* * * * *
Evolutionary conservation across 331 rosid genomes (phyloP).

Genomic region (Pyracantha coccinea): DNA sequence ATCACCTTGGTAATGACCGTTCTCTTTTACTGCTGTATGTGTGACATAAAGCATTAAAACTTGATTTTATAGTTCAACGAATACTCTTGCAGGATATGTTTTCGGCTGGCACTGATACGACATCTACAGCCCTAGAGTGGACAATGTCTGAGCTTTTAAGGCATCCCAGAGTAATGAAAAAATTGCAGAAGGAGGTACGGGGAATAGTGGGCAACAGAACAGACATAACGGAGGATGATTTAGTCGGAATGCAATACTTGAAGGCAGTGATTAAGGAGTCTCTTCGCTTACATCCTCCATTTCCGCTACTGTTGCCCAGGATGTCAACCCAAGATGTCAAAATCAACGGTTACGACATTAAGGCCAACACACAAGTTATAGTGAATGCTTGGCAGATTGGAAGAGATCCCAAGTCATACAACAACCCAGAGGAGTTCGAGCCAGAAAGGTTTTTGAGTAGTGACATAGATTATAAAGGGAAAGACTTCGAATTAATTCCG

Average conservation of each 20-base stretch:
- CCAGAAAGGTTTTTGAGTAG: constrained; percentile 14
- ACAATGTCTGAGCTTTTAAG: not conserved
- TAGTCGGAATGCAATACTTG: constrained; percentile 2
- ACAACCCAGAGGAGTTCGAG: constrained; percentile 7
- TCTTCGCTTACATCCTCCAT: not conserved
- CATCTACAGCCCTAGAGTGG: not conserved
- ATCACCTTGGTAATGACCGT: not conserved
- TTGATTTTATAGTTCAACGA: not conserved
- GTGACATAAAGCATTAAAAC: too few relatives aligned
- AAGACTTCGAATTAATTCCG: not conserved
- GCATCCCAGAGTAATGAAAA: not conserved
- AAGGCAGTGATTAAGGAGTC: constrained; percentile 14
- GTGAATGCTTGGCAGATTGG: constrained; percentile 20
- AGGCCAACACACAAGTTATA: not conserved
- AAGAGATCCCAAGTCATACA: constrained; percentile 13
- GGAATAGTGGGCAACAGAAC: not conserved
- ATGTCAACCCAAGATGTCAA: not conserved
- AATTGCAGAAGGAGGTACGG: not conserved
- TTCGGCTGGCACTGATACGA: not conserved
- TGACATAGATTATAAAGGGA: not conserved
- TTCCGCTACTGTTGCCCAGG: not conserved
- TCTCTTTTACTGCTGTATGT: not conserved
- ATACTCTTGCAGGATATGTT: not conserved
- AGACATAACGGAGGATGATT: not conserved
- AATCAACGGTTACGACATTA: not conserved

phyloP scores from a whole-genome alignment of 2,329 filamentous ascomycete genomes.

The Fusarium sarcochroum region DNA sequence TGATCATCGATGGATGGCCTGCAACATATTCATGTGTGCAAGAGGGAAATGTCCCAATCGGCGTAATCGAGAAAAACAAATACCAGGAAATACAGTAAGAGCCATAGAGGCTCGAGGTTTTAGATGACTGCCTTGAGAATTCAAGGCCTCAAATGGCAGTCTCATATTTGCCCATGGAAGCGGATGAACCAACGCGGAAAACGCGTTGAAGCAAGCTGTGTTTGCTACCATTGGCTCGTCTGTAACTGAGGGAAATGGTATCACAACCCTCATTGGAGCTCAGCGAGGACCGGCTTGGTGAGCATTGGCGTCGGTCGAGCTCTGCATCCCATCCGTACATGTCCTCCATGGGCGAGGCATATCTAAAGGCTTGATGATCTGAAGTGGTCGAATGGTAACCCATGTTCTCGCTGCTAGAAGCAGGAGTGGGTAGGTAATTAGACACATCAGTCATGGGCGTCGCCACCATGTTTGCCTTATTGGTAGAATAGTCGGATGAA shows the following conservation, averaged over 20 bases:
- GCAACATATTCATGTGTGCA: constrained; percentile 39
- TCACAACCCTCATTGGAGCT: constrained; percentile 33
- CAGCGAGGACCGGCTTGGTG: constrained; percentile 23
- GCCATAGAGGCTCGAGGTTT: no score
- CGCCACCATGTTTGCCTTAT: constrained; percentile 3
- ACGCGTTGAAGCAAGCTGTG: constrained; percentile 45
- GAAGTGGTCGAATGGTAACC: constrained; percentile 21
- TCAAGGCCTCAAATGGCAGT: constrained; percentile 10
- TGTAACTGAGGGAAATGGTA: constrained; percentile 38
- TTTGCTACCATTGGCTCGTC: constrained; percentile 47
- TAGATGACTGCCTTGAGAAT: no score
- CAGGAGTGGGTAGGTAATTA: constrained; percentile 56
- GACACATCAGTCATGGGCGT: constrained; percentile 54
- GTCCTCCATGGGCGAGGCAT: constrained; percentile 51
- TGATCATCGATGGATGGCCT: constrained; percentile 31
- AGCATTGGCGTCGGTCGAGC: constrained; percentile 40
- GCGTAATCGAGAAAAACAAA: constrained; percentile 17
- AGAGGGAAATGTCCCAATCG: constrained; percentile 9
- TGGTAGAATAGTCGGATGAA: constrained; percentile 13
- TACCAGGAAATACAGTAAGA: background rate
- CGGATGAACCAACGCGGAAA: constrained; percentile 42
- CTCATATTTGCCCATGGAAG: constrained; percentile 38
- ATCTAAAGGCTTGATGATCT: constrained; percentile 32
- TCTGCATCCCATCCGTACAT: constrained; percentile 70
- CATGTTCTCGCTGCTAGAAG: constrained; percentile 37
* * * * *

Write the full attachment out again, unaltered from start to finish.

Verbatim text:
Evolutionary conservation across 331 rosid genomes (phyloP).

Genomic region (Pyracantha coccinea): DNA sequence ATCACCTTGGTAATGACCGTTCTCTTTTACTGCTGTATGTGTGACATAAAGCATTAAAACTTGATTTTATAGTTCAACGAATACTCTTGCAGGATATGTTTTCGGCTGGCACTGATACGACATCTACAGCCCTAGAGTGGACAATGTCTGAGCTTTTAAGGCATCCCAGAGTAATGAAAAAATTGCAGAAGGAGGTACGGGGAATAGTGGGCAACAGAACAGACATAACGGAGGATGATTTAGTCGGAATGCAATACTTGAAGGCAGTGATTAAGGAGTCTCTTCGCTTACATCCTCCATTTCCGCTACTGTTGCCCAGGATGTCAACCCAAGATGTCAAAATCAACGGTTACGACATTAAGGCCAACACACAAGTTATAGTGAATGCTTGGCAGATTGGAAGAGATCCCAAGTCATACAACAACCCAGAGGAGTTCGAGCCAGAAAGGTTTTTGAGTAGTGACATAGATTATAAAGGGAAAGACTTCGAATTAATTCCG

Average conservation of each 20-base stretch:
- CCAGAAAGGTTTTTGAGTAG: constrained; percentile 14
- ACAATGTCTGAGCTTTTAAG: not conserved
- TAGTCGGAATGCAATACTTG: constrained; percentile 2
- ACAACCCAGAGGAGTTCGAG: constrained; percentile 7
- TCTTCGCTTACATCCTCCAT: not conserved
- CATCTACAGCCCTAGAGTGG: not conserved
- ATCACCTTGGTAATGACCGT: not conserved
- TTGATTTTATAGTTCAACGA: not conserved
- GTGACATAAAGCATTAAAAC: too few relatives aligned
- AAGACTTCGAATTAATTCCG: not conserved
- GCATCCCAGAGTAATGAAAA: not conserved
- AAGGCAGTGATTAAGGAGTC: constrained; percentile 14
- GTGAATGCTTGGCAGATTGG: constrained; percentile 20
- AGGCCAACACACAAGTTATA: not conserved
- AAGAGATCCCAAGTCATACA: constrained; percentile 13
- GGAATAGTGGGCAACAGAAC: not conserved
- ATGTCAACCCAAGATGTCAA: not conserved
- AATTGCAGAAGGAGGTACGG: not conserved
- TTCGGCTGGCACTGATACGA: not conserved
- TGACATAGATTATAAAGGGA: not conserved
- TTCCGCTACTGTTGCCCAGG: not conserved
- TCTCTTTTACTGCTGTATGT: not conserved
- ATACTCTTGCAGGATATGTT: not conserved
- AGACATAACGGAGGATGATT: not conserved
- AATCAACGGTTACGACATTA: not conserved

phyloP scores from a whole-genome alignment of 2,329 filamentous ascomycete genomes.

The Fusarium sarcochroum region DNA sequence TGATCATCGATGGATGGCCTGCAACATATTCATGTGTGCAAGAGGGAAATGTCCCAATCGGCGTAATCGAGAAAAACAAATACCAGGAAATACAGTAAGAGCCATAGAGGCTCGAGGTTTTAGATGACTGCCTTGAGAATTCAAGGCCTCAAATGGCAGTCTCATATTTGCCCATGGAAGCGGATGAACCAACGCGGAAAACGCGTTGAAGCAAGCTGTGTTTGCTACCATTGGCTCGTCTGTAACTGAGGGAAATGGTATCACAACCCTCATTGGAGCTCAGCGAGGACCGGCTTGGTGAGCATTGGCGTCGGTCGAGCTCTGCATCCCATCCGTACATGTCCTCCATGGGCGAGGCATATCTAAAGGCTTGATGATCTGAAGTGGTCGAATGGTAACCCATGTTCTCGCTGCTAGAAGCAGGAGTGGGTAGGTAATTAGACACATCAGTCATGGGCGTCGCCACCATGTTTGCCTTATTGGTAGAATAGTCGGATGAA shows the following conservation, averaged over 20 bases:
- GCAACATATTCATGTGTGCA: constrained; percentile 39
- TCACAACCCTCATTGGAGCT: constrained; percentile 33
- CAGCGAGGACCGGCTTGGTG: constrained; percentile 23
- GCCATAGAGGCTCGAGGTTT: no score
- CGCCACCATGTTTGCCTTAT: constrained; percentile 3
- ACGCGTTGAAGCAAGCTGTG: constrained; percentile 45
- GAAGTGGTCGAATGGTAACC: constrained; percentile 21
- TCAAGGCCTCAAATGGCAGT: constrained; percentile 10
- TGTAACTGAGGGAAATGGTA: constrained; percentile 38
- TTTGCTACCATTGGCTCGTC: constrained; percentile 47
- TAGATGACTGCCTTGAGAAT: no score
- CAGGAGTGGGTAGGTAATTA: constrained; percentile 56
- GACACATCAGTCATGGGCGT: constrained; percentile 54
- GTCCTCCATGGGCGAGGCAT: constrained; percentile 51
- TGATCATCGATGGATGGCCT: constrained; percentile 31
- AGCATTGGCGTCGGTCGAGC: constrained; percentile 40
- GCGTAATCGAGAAAAACAAA: constrained; percentile 17
- AGAGGGAAATGTCCCAATCG: constrained; percentile 9
- TGGTAGAATAGTCGGATGAA: constrained; percentile 13
- TACCAGGAAATACAGTAAGA: background rate
- CGGATGAACCAACGCGGAAA: constrained; percentile 42
- CTCATATTTGCCCATGGAAG: constrained; percentile 38
- ATCTAAAGGCTTGATGATCT: constrained; percentile 32
- TCTGCATCCCATCCGTACAT: constrained; percentile 70
- CATGTTCTCGCTGCTAGAAG: constrained; percentile 37